OLYMPIA, Wash. — After Gov. Jay Inslee’s greenhouse gas emissions bill cleared its last hurdle in the House in late March, it was clear when Central Washington lawmakers stood on the issue.
And one local expert isn’t happy with their opposition to further research and cost-analysis into the issue, which ties directly to the global debate on climate change.
Out of the nine lawmakers from the 13th, 14th and 15th legislative districts, only Sen. Curtis King, R-Yakima, voted in favor of Senate Bill 5802.
In discussing his vote with the Yakima Herald-Republic, King said he did not consider greenhouse gas emissions “a major concern.”
“Obviously the other eight (lawmakers) agree,” Miles McPhee, a life-long climate research scientist who lives in Naches, said in a letter to 14th District lawmakers Tuesday. “I do not, and abhor the idea that climate change has become a political litmus test.”
McPhee has spent nearly four decades conducting field research in the Arctic and Antarctic, specializing in polar air-ice-ocean interaction and how excessive amounts of carbon dioxide are impacting it.
In the letter, McPhee cited a recent article he wrote for the Journal of Climate, a research publication of the American Meteorological Society, noting “amazing changes” in the circulation of the Arctic Ocean in recent years that have exacerbated the melting of ice caps in the Canada Basin.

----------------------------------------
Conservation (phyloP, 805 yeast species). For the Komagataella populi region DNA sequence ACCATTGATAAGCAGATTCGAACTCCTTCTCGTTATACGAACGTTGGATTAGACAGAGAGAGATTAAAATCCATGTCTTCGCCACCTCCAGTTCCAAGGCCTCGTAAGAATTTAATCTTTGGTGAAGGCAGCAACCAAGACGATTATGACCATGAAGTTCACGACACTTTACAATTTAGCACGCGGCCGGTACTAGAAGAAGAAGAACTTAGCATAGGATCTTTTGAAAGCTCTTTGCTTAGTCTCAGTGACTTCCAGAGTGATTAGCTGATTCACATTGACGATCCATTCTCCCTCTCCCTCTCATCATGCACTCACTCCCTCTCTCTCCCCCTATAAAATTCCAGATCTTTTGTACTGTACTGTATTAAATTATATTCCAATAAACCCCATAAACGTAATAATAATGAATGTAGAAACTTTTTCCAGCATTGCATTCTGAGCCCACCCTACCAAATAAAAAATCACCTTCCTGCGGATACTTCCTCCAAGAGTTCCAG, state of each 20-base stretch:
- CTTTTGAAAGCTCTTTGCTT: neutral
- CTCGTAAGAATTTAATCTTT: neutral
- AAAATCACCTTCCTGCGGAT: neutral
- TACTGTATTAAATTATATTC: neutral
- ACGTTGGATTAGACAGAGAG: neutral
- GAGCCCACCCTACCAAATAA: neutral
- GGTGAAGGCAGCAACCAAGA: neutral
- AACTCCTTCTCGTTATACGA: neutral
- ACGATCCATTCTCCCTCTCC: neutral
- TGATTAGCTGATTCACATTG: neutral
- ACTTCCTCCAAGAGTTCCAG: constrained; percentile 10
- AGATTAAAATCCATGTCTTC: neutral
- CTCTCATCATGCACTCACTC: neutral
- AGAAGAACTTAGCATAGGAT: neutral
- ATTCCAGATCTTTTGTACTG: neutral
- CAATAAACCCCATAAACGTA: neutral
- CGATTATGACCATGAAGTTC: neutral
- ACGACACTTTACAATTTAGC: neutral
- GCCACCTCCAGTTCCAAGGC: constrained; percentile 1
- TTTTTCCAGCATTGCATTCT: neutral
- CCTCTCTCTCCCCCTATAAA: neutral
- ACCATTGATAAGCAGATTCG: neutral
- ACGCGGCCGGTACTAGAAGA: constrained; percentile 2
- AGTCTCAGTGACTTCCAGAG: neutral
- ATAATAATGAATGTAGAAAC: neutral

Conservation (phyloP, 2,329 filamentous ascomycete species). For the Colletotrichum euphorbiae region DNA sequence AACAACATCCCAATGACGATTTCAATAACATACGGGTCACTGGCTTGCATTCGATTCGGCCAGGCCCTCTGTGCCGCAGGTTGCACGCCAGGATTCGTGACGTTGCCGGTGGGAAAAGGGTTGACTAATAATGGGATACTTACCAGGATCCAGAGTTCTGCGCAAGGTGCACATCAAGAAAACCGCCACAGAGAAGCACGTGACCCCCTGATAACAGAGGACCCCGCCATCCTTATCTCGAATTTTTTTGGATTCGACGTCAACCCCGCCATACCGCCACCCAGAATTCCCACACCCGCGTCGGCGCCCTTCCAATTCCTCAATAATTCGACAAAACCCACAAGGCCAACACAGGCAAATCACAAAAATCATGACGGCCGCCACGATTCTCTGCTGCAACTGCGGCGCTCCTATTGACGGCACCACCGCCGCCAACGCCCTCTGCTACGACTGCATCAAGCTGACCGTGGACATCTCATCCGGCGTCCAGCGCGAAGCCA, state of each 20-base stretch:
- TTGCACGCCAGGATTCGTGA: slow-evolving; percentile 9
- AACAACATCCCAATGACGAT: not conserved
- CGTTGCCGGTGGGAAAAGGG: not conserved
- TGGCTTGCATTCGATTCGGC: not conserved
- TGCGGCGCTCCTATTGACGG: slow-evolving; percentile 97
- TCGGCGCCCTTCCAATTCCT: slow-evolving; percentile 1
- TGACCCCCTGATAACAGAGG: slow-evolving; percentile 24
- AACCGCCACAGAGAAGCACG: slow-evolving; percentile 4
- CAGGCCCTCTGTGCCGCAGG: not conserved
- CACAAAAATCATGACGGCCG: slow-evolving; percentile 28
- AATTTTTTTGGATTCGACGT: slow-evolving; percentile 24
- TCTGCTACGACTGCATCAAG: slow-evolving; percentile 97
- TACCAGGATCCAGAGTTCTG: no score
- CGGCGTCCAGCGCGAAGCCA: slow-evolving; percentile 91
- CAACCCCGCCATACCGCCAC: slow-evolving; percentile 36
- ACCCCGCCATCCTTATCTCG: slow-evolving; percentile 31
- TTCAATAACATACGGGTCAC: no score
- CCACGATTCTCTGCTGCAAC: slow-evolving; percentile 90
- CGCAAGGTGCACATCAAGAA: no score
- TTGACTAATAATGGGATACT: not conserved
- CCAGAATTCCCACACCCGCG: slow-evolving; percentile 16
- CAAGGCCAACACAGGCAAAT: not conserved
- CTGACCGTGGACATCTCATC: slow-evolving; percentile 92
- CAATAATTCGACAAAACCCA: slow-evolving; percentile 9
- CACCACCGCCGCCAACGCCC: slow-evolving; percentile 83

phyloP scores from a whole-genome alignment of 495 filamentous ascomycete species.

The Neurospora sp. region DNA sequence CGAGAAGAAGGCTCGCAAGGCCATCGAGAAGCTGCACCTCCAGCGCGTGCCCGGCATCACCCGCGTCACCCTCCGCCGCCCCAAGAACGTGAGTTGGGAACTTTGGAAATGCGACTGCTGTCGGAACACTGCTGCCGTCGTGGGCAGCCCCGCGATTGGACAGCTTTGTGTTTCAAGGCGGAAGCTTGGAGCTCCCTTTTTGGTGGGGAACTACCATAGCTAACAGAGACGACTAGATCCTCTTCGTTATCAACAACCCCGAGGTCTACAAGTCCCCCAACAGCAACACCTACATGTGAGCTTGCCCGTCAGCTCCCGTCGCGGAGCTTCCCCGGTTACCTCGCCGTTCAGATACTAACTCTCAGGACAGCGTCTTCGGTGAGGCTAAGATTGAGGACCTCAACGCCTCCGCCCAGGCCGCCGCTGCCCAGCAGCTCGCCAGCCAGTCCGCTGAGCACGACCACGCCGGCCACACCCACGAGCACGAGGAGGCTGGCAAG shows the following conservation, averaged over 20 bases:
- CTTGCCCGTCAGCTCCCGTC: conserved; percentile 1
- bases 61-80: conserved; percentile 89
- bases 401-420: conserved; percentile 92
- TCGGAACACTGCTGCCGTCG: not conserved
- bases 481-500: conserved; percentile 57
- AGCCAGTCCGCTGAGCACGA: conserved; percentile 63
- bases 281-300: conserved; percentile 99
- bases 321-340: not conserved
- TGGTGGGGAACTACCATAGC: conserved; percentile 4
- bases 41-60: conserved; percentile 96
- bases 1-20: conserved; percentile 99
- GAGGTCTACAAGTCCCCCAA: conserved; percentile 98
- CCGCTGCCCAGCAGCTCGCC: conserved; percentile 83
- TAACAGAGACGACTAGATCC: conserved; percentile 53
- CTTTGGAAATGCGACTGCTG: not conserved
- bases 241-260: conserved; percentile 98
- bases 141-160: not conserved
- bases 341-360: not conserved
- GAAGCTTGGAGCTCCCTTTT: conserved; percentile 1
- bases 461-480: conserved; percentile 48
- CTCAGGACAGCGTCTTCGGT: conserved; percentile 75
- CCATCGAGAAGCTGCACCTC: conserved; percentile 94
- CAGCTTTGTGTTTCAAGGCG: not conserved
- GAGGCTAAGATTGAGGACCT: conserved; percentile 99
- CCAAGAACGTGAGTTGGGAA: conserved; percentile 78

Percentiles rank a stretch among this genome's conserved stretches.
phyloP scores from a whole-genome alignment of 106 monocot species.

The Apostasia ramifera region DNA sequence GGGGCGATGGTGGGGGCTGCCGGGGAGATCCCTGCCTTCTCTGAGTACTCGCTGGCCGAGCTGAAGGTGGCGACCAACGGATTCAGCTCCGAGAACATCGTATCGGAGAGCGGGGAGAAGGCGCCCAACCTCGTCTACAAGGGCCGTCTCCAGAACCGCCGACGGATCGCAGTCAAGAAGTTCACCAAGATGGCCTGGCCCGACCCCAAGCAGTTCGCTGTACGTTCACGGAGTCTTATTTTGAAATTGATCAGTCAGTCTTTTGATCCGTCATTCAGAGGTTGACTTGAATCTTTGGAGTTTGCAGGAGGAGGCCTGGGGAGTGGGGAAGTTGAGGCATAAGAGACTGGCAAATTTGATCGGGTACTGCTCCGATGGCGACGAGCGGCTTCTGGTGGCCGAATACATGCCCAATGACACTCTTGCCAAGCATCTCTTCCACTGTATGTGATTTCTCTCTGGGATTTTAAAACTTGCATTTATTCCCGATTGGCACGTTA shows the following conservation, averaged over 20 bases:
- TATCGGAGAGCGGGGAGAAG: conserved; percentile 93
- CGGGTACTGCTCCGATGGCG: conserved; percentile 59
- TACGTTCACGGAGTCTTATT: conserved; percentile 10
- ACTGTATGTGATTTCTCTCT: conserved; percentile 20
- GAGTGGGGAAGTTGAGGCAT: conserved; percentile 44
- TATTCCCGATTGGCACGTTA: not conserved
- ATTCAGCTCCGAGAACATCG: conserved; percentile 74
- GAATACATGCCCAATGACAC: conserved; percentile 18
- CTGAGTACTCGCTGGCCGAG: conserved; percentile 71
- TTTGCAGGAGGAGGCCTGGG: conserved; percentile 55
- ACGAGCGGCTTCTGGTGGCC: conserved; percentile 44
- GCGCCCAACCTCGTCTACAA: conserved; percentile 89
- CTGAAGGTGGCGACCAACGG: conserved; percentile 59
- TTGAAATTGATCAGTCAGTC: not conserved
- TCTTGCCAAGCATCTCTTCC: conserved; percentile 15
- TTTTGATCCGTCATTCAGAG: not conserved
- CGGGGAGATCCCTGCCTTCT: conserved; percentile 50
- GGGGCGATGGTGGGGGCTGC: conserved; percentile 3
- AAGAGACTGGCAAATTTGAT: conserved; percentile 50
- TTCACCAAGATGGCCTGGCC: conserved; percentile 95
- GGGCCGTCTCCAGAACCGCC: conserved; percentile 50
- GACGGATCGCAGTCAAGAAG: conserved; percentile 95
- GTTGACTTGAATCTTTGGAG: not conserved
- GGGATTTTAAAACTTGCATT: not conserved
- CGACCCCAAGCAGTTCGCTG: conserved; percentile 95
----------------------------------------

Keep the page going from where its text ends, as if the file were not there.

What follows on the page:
“I harbor essentially no doubt that this results from CO2 loading,” McPhee wrote.
McPhee proceeded to offer his time and expertise to further discuss the issue with district lawmakers “as seen from an active researcher’s point of view.”
Last week, Don Easterbrook, an emeritus geology professor and climate change skeptic from Western Washington University, was invited by Republicans to testify before the Senate Energy, Environment and Telecommunications Committee.
The Republican-led committee stripped language out of the bill that attributed man-made climate change to issues facing the state. Democrats opted not to reintroduce that language once it returned to the House for a vote.
The bill authorizes an outside consultant to review efforts by Washington and other states to cut carbon emissions and develop a report for the Legislature by the end of the year. The report is meant to help the state reach its target of reducing 2020 greenhouse gas emissions levels to those of 1990.